The French Finance minister, Bruno Le Maire, is encouraging other European countries to adopt a common regulatory framework on how cryptocurrencies or Digital Assets are to be regulated and taxed, similar to that recently adopted by France’s parliament last week. Known as the “Plan d’action pour la croissance et la transformation des entreprises,” (PACTE), it aims to provide cryptocurrency issuers and traders with official recognition through the application of a certification, thus encouraging them to set up in France while also ensuring the country can tax their profits. The specific requirements for obtaining a certification are yet to be defined by government decrees.
Currently, there is no pan-European legislation and regulations vary wildly from country to country within Europe. As more governments understand the disruptive impact that Digital Assets may have on their economies, we are likely to see more and more countries regulating Digital Assets in the attempt to encourage companies to invest locally, therefore grabbing a slice of this expanding business while providing investors with some protection.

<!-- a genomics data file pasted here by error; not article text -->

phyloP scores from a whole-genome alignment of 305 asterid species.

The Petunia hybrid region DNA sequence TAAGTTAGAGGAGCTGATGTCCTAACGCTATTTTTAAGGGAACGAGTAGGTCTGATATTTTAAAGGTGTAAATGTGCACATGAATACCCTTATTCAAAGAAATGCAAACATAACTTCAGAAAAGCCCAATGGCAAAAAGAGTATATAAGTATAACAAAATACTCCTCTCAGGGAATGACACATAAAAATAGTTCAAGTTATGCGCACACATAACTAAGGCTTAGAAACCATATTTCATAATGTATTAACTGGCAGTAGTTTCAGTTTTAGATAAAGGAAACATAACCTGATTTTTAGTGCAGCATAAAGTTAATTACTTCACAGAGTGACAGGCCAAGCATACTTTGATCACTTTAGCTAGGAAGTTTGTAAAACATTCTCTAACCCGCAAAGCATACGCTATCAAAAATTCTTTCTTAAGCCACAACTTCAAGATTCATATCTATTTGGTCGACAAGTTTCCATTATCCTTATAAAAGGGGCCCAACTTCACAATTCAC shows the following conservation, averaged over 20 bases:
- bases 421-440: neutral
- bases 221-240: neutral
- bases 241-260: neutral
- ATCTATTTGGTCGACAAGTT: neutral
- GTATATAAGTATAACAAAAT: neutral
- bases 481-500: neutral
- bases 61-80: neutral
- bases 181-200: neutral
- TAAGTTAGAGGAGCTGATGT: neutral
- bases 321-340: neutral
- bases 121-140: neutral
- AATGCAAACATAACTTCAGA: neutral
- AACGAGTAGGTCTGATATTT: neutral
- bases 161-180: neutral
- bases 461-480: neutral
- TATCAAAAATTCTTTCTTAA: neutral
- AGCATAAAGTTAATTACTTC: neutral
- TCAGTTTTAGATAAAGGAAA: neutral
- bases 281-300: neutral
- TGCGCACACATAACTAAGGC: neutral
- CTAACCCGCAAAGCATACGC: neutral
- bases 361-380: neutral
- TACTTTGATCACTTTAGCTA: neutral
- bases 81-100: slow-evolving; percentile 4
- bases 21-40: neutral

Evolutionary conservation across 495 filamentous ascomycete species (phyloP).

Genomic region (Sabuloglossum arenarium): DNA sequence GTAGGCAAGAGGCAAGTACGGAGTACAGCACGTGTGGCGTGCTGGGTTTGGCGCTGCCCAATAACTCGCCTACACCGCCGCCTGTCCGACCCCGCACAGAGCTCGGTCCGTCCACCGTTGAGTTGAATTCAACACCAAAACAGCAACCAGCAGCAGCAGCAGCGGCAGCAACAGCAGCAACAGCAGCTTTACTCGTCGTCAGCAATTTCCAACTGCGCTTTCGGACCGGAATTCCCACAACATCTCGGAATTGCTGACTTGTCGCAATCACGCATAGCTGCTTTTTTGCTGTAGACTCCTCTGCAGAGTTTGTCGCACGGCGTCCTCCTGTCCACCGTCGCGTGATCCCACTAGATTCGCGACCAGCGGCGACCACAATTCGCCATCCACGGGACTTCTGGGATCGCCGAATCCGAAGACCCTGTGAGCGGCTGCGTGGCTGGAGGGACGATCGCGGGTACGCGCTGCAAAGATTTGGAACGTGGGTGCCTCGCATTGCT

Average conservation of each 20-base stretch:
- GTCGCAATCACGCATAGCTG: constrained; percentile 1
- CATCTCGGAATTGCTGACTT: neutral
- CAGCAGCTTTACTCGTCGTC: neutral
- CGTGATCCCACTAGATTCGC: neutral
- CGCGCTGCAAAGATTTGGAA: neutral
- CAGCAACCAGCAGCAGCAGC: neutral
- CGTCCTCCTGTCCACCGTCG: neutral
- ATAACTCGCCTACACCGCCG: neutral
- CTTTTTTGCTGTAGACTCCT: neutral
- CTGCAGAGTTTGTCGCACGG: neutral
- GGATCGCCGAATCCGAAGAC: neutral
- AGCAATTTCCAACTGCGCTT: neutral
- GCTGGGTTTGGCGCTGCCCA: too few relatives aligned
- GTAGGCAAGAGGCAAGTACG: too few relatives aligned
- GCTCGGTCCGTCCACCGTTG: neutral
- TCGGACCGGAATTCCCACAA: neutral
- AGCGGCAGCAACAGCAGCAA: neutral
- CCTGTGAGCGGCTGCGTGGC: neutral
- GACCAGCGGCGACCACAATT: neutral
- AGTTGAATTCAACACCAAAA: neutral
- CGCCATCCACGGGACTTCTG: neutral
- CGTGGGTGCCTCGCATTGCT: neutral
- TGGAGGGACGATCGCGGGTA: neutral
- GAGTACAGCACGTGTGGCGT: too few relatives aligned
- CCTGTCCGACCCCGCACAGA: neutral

The European Commission has recently launched a feasibility study on how to regulate the cryptocurrency markets, though no legislation is expected at least until late 2019.